The St. Landry Parish Tourist Commission has brought home the 2011 Louey Award, presented to the state’s outstanding convention and visitors bureaus and tourists commissions. The parish received its Louey Thursday at the Louisiana Travel Promotions Association summit in Shreveport. Lt. Gov. Jay Dardenne presented the honor at the Louisiana Tour & Travel Awards Luncheon in the Shreveport Convention Center.
LTPA issues Loueys in three categories. St. Landry Parish won in commissions with a budget of $250,000 to $749,999.
The award recognizes commissions who have used events, activities marketing or promotions to generate visitors. Winners also have a history of partnering with neighboring visitor bureaus to promote tourism throughout the region.
St. Landry Parish Tourist Commission director Celeste Gomez, who is part of a local group meeting with arts and cultural representatives in France this week, was pleased to receive the award.
“Winning the Louey award confirms that what we are doing as a tourist commission is effective,” said Gomez. “Being recognized by our peers makes this selection even more important.”
In less than three decades, the St. Landry Parish Tourist Commission has grown from a small committee to a prime player in Louisiana’s $9.4 billion tourism industry. The parish consistently ranks 17th out of 64 parishes for expenditures by domestic travelers.
The past 12 months have been a banner year for the commission, which opened its new St. Landry Parish Visitor Information Center on I-49 exit 23. The 4,600-square-foot facility is the first in Louisiana and one of the few in the United States to focus on sustainability and green construction.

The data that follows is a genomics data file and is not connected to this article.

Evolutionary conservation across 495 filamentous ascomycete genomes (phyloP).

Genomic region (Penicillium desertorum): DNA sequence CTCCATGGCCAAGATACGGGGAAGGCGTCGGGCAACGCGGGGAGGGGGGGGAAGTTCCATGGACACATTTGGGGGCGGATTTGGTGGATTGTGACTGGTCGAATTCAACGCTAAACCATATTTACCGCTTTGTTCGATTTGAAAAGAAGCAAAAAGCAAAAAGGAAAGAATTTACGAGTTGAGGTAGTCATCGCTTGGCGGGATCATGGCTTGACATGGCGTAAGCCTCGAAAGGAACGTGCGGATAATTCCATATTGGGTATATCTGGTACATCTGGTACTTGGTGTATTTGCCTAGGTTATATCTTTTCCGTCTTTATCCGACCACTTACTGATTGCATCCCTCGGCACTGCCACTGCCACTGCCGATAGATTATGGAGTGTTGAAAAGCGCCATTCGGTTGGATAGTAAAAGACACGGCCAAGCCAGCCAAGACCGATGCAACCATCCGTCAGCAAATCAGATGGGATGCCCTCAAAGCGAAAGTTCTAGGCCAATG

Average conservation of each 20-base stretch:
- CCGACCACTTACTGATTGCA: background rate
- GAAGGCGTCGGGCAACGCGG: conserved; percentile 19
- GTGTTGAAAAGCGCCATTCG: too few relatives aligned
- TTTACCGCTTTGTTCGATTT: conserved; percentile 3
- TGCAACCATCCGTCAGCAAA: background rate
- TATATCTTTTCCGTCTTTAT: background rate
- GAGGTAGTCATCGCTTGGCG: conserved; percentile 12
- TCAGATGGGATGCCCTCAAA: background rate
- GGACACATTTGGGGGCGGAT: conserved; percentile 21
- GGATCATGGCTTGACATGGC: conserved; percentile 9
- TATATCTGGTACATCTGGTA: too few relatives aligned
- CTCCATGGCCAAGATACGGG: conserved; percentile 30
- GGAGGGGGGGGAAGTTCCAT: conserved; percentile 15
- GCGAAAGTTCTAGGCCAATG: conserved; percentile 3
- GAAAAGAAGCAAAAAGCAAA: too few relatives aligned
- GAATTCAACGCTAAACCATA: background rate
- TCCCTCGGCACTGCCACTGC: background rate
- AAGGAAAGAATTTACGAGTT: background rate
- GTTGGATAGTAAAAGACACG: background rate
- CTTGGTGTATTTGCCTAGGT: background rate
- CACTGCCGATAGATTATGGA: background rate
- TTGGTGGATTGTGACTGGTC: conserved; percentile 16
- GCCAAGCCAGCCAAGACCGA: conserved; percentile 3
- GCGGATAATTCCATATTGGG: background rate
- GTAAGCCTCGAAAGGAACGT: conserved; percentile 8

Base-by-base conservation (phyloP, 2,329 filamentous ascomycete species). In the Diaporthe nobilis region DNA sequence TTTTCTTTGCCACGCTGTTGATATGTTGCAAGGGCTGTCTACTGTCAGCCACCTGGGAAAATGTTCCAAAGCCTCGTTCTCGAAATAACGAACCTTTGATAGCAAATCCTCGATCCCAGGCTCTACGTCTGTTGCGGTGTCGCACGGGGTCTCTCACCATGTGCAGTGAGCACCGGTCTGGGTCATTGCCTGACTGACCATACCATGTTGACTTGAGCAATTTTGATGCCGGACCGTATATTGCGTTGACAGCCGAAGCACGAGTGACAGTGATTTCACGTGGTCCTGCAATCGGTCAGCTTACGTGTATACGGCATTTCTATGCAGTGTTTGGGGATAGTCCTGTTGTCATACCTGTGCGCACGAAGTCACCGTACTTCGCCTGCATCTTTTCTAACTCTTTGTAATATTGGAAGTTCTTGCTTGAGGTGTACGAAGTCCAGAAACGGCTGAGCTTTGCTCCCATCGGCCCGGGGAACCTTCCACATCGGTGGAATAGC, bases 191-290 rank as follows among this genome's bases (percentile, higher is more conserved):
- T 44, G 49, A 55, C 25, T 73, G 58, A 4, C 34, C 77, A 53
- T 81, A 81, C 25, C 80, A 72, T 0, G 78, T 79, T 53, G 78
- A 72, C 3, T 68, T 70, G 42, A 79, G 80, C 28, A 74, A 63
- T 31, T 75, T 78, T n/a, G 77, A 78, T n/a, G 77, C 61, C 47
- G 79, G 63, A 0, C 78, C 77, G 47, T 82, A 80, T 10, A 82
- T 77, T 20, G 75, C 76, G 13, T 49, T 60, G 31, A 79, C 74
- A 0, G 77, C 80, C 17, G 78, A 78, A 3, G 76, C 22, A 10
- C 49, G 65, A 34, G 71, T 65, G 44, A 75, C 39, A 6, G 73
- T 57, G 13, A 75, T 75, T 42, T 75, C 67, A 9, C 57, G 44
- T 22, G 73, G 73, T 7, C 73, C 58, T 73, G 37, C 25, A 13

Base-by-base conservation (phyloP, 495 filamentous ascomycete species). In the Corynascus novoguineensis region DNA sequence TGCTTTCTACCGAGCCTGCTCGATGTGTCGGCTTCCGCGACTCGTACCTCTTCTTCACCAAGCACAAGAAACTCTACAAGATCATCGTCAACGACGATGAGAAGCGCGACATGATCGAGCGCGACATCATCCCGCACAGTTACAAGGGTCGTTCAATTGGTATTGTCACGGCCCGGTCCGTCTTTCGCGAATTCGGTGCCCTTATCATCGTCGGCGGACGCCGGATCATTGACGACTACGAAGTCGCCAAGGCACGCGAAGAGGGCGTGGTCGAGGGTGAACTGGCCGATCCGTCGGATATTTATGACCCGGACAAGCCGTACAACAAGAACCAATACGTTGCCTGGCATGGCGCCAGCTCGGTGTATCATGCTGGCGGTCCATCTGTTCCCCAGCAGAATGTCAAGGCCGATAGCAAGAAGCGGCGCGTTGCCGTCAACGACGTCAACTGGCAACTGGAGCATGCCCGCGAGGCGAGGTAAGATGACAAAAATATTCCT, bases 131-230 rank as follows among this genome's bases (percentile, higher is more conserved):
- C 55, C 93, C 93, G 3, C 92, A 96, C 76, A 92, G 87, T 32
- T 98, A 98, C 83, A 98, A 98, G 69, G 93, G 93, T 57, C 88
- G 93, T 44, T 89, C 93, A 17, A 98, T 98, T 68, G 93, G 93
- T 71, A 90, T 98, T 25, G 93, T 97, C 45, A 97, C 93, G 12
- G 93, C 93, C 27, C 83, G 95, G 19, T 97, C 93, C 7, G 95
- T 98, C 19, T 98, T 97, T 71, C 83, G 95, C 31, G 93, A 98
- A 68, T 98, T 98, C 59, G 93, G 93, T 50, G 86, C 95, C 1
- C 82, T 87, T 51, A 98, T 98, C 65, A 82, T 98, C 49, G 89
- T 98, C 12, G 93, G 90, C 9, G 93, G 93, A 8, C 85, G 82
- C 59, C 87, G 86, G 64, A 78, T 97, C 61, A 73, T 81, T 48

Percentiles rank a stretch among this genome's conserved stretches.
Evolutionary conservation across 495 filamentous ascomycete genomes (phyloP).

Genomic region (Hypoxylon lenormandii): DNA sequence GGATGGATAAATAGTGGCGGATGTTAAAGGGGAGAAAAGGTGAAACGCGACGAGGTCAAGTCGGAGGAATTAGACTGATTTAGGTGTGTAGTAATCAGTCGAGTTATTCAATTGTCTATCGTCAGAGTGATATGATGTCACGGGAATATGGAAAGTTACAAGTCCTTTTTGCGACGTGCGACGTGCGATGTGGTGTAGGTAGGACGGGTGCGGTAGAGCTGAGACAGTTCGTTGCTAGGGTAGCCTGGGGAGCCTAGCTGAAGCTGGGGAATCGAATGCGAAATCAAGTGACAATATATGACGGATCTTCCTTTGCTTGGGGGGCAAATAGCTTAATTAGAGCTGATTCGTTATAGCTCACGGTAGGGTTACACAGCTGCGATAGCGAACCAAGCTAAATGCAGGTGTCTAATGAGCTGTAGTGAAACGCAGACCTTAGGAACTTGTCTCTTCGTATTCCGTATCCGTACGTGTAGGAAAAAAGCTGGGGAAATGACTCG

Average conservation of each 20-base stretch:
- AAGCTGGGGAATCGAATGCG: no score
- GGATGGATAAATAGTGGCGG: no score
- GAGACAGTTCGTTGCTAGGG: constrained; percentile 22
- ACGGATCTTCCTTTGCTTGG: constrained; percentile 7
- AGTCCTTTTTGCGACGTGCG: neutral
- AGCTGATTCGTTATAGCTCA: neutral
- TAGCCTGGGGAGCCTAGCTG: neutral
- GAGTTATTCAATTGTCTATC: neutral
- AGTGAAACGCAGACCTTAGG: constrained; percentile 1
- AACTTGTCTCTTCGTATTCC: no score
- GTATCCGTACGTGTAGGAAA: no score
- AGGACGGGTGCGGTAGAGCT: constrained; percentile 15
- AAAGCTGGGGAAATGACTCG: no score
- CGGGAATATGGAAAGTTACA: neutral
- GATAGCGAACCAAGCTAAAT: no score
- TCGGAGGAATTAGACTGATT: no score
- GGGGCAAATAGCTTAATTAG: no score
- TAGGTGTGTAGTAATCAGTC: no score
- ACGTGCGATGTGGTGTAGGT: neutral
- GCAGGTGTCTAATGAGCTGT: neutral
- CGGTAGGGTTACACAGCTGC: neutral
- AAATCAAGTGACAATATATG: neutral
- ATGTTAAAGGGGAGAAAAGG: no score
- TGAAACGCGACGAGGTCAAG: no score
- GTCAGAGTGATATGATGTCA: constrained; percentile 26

The building’s design combined many sustainable features with traditional south Louisiana practices, which were not always recognized as green. Visitors from as far as China and New Zealand have marveled over its design, which has been highlighted in local and state media. Images of the center will be submitted to architectural competition this year.
The visitor center, with accompanying interpretive exhibit panels and programs, has impacted tourism on many levels:
- Serving as a resource center providing travelers pertinent information on the state.
- As an attraction and an education resource on green and sustainable architecture and living practices.
- Native plants and regional ecosystems.
- A venue to showcase cultural exhibits.
- A living billboard for local artists and cultural traditions
The visitor center has developed a strong presence in the local community. Just this weekend, native Cajun and Creole French speakers gathered for conversation and coffee during a visit from La Table Française d’Arnaudville. Project S.O.U.N.D., a non-profit group that works with students in creative writing and art, held a recital featuring Opelousas High School students.
First Fridays with a Little Lagniappe, an art series, has featured parish artists who create new items with reclaimed and recycled material. A new season kicks off Feb. 3 with furniture designer and artist Lee Tedrow of Opelousas.
A traditional, rural Mardi Gras costume, made by Georgie and Allen Manuel of Eunice, is currently on display. Herb Roe’s Mardi Gras art will be displayed in February.
The visitor center is open 9 a.m. to 5 p.m. Monday through Saturday. Tourist information is available at (337) 948-8004 or the web site, www.cajuntravel.com. Events are also listed on Facebook at St. Landry Parish – It’s Gumbo for Your Soul and Twitter @StLandryParish. Videos are online at www.youtube.com/StLandryParish.